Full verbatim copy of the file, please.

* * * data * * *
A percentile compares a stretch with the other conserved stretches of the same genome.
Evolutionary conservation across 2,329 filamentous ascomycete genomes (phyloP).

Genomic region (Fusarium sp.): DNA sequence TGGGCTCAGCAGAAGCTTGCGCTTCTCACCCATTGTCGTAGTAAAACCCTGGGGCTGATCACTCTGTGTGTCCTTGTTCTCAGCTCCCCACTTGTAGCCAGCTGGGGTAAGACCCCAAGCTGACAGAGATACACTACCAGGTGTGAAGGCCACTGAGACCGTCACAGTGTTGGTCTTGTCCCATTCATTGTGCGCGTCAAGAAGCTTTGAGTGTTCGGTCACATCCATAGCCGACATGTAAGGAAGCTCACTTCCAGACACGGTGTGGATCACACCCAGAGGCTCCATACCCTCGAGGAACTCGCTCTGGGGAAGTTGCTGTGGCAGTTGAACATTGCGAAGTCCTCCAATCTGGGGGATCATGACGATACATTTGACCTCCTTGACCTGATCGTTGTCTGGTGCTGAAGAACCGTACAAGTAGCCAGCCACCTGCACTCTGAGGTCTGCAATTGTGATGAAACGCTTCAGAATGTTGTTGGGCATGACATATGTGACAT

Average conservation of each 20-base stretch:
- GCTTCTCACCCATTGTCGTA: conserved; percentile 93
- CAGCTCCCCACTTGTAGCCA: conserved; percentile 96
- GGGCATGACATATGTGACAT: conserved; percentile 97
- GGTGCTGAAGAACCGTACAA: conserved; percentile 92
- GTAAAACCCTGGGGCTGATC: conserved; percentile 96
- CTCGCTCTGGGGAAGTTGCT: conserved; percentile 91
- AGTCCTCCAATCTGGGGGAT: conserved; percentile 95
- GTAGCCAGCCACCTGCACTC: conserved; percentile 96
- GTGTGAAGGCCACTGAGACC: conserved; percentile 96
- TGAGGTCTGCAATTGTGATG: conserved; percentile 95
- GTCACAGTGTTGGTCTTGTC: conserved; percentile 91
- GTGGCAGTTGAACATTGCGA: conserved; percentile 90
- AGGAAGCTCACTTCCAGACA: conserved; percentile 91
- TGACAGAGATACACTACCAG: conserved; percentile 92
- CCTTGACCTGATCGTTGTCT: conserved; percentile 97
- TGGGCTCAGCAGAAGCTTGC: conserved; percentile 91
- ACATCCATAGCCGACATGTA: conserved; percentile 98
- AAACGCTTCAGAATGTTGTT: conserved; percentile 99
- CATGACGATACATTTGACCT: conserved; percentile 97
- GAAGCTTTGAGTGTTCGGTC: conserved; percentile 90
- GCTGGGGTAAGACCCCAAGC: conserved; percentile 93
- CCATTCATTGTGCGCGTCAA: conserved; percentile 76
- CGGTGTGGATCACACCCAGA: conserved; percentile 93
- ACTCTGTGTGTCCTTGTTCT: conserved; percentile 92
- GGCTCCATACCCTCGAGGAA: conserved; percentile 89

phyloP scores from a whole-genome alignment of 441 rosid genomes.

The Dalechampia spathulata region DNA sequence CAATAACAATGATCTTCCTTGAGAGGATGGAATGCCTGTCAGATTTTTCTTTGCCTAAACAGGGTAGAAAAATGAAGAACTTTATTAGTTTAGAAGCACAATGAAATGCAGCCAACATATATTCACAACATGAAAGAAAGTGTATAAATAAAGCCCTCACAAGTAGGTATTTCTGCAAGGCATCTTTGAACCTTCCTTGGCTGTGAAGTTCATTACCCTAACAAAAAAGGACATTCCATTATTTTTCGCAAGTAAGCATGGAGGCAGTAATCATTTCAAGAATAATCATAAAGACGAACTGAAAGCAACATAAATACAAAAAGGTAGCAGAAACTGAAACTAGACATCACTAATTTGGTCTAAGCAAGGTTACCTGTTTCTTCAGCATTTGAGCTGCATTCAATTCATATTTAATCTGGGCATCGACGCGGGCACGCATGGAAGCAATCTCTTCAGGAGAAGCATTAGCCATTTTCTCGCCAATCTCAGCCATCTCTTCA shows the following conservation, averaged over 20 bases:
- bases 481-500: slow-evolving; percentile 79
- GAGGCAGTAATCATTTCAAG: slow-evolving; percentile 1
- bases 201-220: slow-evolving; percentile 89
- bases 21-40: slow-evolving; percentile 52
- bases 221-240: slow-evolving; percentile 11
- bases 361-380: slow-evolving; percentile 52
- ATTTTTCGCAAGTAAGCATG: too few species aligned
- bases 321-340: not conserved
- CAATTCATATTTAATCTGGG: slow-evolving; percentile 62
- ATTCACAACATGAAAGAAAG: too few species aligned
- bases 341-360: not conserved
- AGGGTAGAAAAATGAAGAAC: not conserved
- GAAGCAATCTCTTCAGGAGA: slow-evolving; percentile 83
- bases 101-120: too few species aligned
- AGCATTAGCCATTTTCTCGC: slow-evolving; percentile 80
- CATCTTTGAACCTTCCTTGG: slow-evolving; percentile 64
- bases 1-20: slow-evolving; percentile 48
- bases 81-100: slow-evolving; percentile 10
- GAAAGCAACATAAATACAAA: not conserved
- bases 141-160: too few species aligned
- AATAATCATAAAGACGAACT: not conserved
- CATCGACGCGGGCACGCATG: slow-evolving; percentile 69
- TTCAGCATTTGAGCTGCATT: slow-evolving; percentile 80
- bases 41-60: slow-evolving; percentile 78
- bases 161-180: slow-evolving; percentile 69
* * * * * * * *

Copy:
A percentile compares a stretch with the other conserved stretches of the same genome.
Evolutionary conservation across 2,329 filamentous ascomycete genomes (phyloP).

Genomic region (Fusarium sp.): DNA sequence TGGGCTCAGCAGAAGCTTGCGCTTCTCACCCATTGTCGTAGTAAAACCCTGGGGCTGATCACTCTGTGTGTCCTTGTTCTCAGCTCCCCACTTGTAGCCAGCTGGGGTAAGACCCCAAGCTGACAGAGATACACTACCAGGTGTGAAGGCCACTGAGACCGTCACAGTGTTGGTCTTGTCCCATTCATTGTGCGCGTCAAGAAGCTTTGAGTGTTCGGTCACATCCATAGCCGACATGTAAGGAAGCTCACTTCCAGACACGGTGTGGATCACACCCAGAGGCTCCATACCCTCGAGGAACTCGCTCTGGGGAAGTTGCTGTGGCAGTTGAACATTGCGAAGTCCTCCAATCTGGGGGATCATGACGATACATTTGACCTCCTTGACCTGATCGTTGTCTGGTGCTGAAGAACCGTACAAGTAGCCAGCCACCTGCACTCTGAGGTCTGCAATTGTGATGAAACGCTTCAGAATGTTGTTGGGCATGACATATGTGACAT

Average conservation of each 20-base stretch:
- GCTTCTCACCCATTGTCGTA: conserved; percentile 93
- CAGCTCCCCACTTGTAGCCA: conserved; percentile 96
- GGGCATGACATATGTGACAT: conserved; percentile 97
- GGTGCTGAAGAACCGTACAA: conserved; percentile 92
- GTAAAACCCTGGGGCTGATC: conserved; percentile 96
- CTCGCTCTGGGGAAGTTGCT: conserved; percentile 91
- AGTCCTCCAATCTGGGGGAT: conserved; percentile 95
- GTAGCCAGCCACCTGCACTC: conserved; percentile 96
- GTGTGAAGGCCACTGAGACC: conserved; percentile 96
- TGAGGTCTGCAATTGTGATG: conserved; percentile 95
- GTCACAGTGTTGGTCTTGTC: conserved; percentile 91
- GTGGCAGTTGAACATTGCGA: conserved; percentile 90
- AGGAAGCTCACTTCCAGACA: conserved; percentile 91
- TGACAGAGATACACTACCAG: conserved; percentile 92
- CCTTGACCTGATCGTTGTCT: conserved; percentile 97
- TGGGCTCAGCAGAAGCTTGC: conserved; percentile 91
- ACATCCATAGCCGACATGTA: conserved; percentile 98
- AAACGCTTCAGAATGTTGTT: conserved; percentile 99
- CATGACGATACATTTGACCT: conserved; percentile 97
- GAAGCTTTGAGTGTTCGGTC: conserved; percentile 90
- GCTGGGGTAAGACCCCAAGC: conserved; percentile 93
- CCATTCATTGTGCGCGTCAA: conserved; percentile 76
- CGGTGTGGATCACACCCAGA: conserved; percentile 93
- ACTCTGTGTGTCCTTGTTCT: conserved; percentile 92
- GGCTCCATACCCTCGAGGAA: conserved; percentile 89

phyloP scores from a whole-genome alignment of 441 rosid genomes.

The Dalechampia spathulata region DNA sequence CAATAACAATGATCTTCCTTGAGAGGATGGAATGCCTGTCAGATTTTTCTTTGCCTAAACAGGGTAGAAAAATGAAGAACTTTATTAGTTTAGAAGCACAATGAAATGCAGCCAACATATATTCACAACATGAAAGAAAGTGTATAAATAAAGCCCTCACAAGTAGGTATTTCTGCAAGGCATCTTTGAACCTTCCTTGGCTGTGAAGTTCATTACCCTAACAAAAAAGGACATTCCATTATTTTTCGCAAGTAAGCATGGAGGCAGTAATCATTTCAAGAATAATCATAAAGACGAACTGAAAGCAACATAAATACAAAAAGGTAGCAGAAACTGAAACTAGACATCACTAATTTGGTCTAAGCAAGGTTACCTGTTTCTTCAGCATTTGAGCTGCATTCAATTCATATTTAATCTGGGCATCGACGCGGGCACGCATGGAAGCAATCTCTTCAGGAGAAGCATTAGCCATTTTCTCGCCAATCTCAGCCATCTCTTCA shows the following conservation, averaged over 20 bases:
- bases 481-500: slow-evolving; percentile 79
- GAGGCAGTAATCATTTCAAG: slow-evolving; percentile 1
- bases 201-220: slow-evolving; percentile 89
- bases 21-40: slow-evolving; percentile 52
- bases 221-240: slow-evolving; percentile 11
- bases 361-380: slow-evolving; percentile 52
- ATTTTTCGCAAGTAAGCATG: too few species aligned
- bases 321-340: not conserved
- CAATTCATATTTAATCTGGG: slow-evolving; percentile 62
- ATTCACAACATGAAAGAAAG: too few species aligned
- bases 341-360: not conserved
- AGGGTAGAAAAATGAAGAAC: not conserved
- GAAGCAATCTCTTCAGGAGA: slow-evolving; percentile 83
- bases 101-120: too few species aligned
- AGCATTAGCCATTTTCTCGC: slow-evolving; percentile 80
- CATCTTTGAACCTTCCTTGG: slow-evolving; percentile 64
- bases 1-20: slow-evolving; percentile 48
- bases 81-100: slow-evolving; percentile 10
- GAAAGCAACATAAATACAAA: not conserved
- bases 141-160: too few species aligned
- AATAATCATAAAGACGAACT: not conserved
- CATCGACGCGGGCACGCATG: slow-evolving; percentile 69
- TTCAGCATTTGAGCTGCATT: slow-evolving; percentile 80
- bases 41-60: slow-evolving; percentile 78
- bases 161-180: slow-evolving; percentile 69